Mgoblog: A Study in Contradictions

Submitted by DenardsThirdHeisman on September 14th, 2012 at 12:22 PM

So, in the flurry of excuses and commendations for Brady Hoke handling yet another arrest "internally", I began to notice quite a different tone coming from the denizens of Mgoblog. I had previously been under the impression that all UM fans were moralistic crusaders, fighting only for justice and the American way, blind to any sort of bias or partiality.


Obviously, I was a bit surprised to find many asking for second chances for a felon, saying things like "kids will be kids" and other such tender, compassionate, and merciful things. I was very impressed by how forgiving this society was, and I was about to make a check out to Pahokee in the same spirit of human empathy, when I noticed something inconsistent. I hope someone can explain to me the 180 degree shift from "swift retribution and justice" to "complete and total forgiveness". Compare, if you will, the responses in these two respective threads.





Interesting, isn't it? Discuss.



September 14th, 2012 at 12:35 PM ^

My favorite one is from NateVolk, who says (in regards to the Dion Sims misdemeanor):


"That crystalizes the difference. There is just no way any guy, no matter how valuable, who was involved in that sort of thing would ever be brought back to the Michigan squad. I sincerely believe that the fans wouldn't condone it to start with.  Way different places, way different standards, and way different level of scrutiny."


Hilarious, right?


September 14th, 2012 at 12:38 PM ^

Or this gem, from MGoSoftball, on Dantonio "handling the situation internally":


"What does that mean exactly? (Score:1)

MGoSoftball's picture
Joined: 10/18/2010
MGoPoints: 2968

Internally?   "I sent them a very stern text message to tell them that what they did was not nice.  They ought to appologize via twitter for their actions.  I will make sure that if they do this again, it wont be a text will be a 4 paragraph email."

Mark Dantonio on discipline


September 14th, 2012 at 12:42 PM ^

There are so many good ones, I can't resist.


"this is pathetic. so if you accept free cars or tattoes you have to sit out about half your football season, but if you STEAL laptops from people who work hard to earn them then you only sit out for only double the number of games as if you accepted free tattoes?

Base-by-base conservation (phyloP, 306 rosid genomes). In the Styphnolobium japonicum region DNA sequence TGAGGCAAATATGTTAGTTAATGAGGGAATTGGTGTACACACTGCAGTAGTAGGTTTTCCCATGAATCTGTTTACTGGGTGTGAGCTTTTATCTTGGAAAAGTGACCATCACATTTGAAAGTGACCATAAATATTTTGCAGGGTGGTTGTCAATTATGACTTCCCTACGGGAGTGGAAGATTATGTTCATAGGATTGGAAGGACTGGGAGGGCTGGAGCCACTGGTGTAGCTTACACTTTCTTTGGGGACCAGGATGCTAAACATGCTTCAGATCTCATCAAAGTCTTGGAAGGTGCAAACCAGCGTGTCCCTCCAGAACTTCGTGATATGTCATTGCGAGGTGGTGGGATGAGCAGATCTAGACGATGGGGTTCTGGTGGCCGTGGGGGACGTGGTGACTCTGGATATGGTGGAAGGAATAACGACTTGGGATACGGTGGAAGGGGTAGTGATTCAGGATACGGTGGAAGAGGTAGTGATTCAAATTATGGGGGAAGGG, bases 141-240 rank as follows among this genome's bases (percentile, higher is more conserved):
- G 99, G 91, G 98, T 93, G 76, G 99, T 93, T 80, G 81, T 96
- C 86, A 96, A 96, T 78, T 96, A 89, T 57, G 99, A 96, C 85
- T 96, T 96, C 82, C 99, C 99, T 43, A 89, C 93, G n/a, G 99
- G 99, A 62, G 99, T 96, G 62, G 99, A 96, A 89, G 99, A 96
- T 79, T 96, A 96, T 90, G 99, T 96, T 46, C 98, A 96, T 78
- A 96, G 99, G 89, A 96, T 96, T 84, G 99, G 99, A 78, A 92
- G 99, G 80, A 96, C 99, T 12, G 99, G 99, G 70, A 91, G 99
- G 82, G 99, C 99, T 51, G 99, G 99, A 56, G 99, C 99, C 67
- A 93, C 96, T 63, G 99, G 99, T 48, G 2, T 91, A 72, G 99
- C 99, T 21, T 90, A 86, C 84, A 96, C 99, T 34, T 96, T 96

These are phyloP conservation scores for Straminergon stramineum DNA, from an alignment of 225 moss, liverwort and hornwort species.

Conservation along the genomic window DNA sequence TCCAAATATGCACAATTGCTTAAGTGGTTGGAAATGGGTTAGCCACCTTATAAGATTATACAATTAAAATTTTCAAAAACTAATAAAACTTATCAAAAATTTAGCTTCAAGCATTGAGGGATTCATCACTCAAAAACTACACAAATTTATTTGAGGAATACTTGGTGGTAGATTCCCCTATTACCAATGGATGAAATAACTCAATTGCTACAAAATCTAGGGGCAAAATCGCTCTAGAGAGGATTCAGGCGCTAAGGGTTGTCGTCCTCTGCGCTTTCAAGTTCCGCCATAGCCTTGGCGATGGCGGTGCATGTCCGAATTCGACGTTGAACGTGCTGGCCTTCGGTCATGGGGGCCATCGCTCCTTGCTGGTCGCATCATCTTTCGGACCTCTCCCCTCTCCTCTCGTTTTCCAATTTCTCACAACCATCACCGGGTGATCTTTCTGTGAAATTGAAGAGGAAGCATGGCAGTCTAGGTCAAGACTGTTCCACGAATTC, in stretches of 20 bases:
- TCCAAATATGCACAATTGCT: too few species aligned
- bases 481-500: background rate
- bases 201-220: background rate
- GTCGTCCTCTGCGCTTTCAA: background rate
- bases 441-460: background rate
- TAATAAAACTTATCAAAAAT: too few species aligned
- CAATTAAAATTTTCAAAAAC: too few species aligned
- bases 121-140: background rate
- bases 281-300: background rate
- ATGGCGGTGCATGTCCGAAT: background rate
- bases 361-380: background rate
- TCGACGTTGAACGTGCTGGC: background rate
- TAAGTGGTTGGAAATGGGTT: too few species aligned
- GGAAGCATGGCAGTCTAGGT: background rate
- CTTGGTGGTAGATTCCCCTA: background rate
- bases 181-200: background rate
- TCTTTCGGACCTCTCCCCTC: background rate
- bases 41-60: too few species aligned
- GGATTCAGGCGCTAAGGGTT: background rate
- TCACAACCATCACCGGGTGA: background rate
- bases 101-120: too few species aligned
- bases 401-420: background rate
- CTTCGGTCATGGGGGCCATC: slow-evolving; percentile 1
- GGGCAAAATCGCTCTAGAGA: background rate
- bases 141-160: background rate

I understand that accepting cars or money from boosters is against NCAA rules, but come on, stealing laptops from children is on a whole different level, IT IS ILLEGAL IN FEDERAL LAW. This player should be thrown in jail and banned from playing college ball ever again."


Woops! Awkward!


September 14th, 2012 at 12:49 PM ^

Now, let's be fair, and see what the thread on the UM felon has to say. I'm sure it will be consistent with what we've seen so far, right?


"I'm sure both were harshly punished behind the scenes, and I trust Hoke has managed these incidents to his satisfaction and that of UM."

Wait, I thought you didn't even know what "handling it internally" meant?


"So we can't ruin his life for one mistake then?"

You had very few compunctions about ruining the life of another young man when he played for a different team. Admirable.


"Hoke needs to walk into the rooms of 20+ parents a year and convince them that he's going to turn their son into a better football player and a better person. If he starts cutting kids lose due to first-time-offenses that the school itself doesn't deem serious enough to warrant expulsion (check the student code of conduct on stealing), neither should Hoke. Hoke is confirming his commitment in helping to develop the kids under his control, and not wash his hands of them the first time they do something wrong."

Oh good heavens, I think I shed a tear on how noble Hoke's goals are in playing Clark.


"I'm amazed at how many people are seeming to forget (1) that this is basically just a kid, which makes him prone to bad decisions, (2) that he's a human being not an object that we ought to use to "set an example" or "make a statement" and (3) the purpose of punishment in the first place. It isn't to make up for the bad thing the punishee has done. It's to help the kid learn from his mistake and be a better citizen in the future. And that's going to vary from kid to kid, and from situation to situation."

The sanctimonious morality train somehow keeps chugging.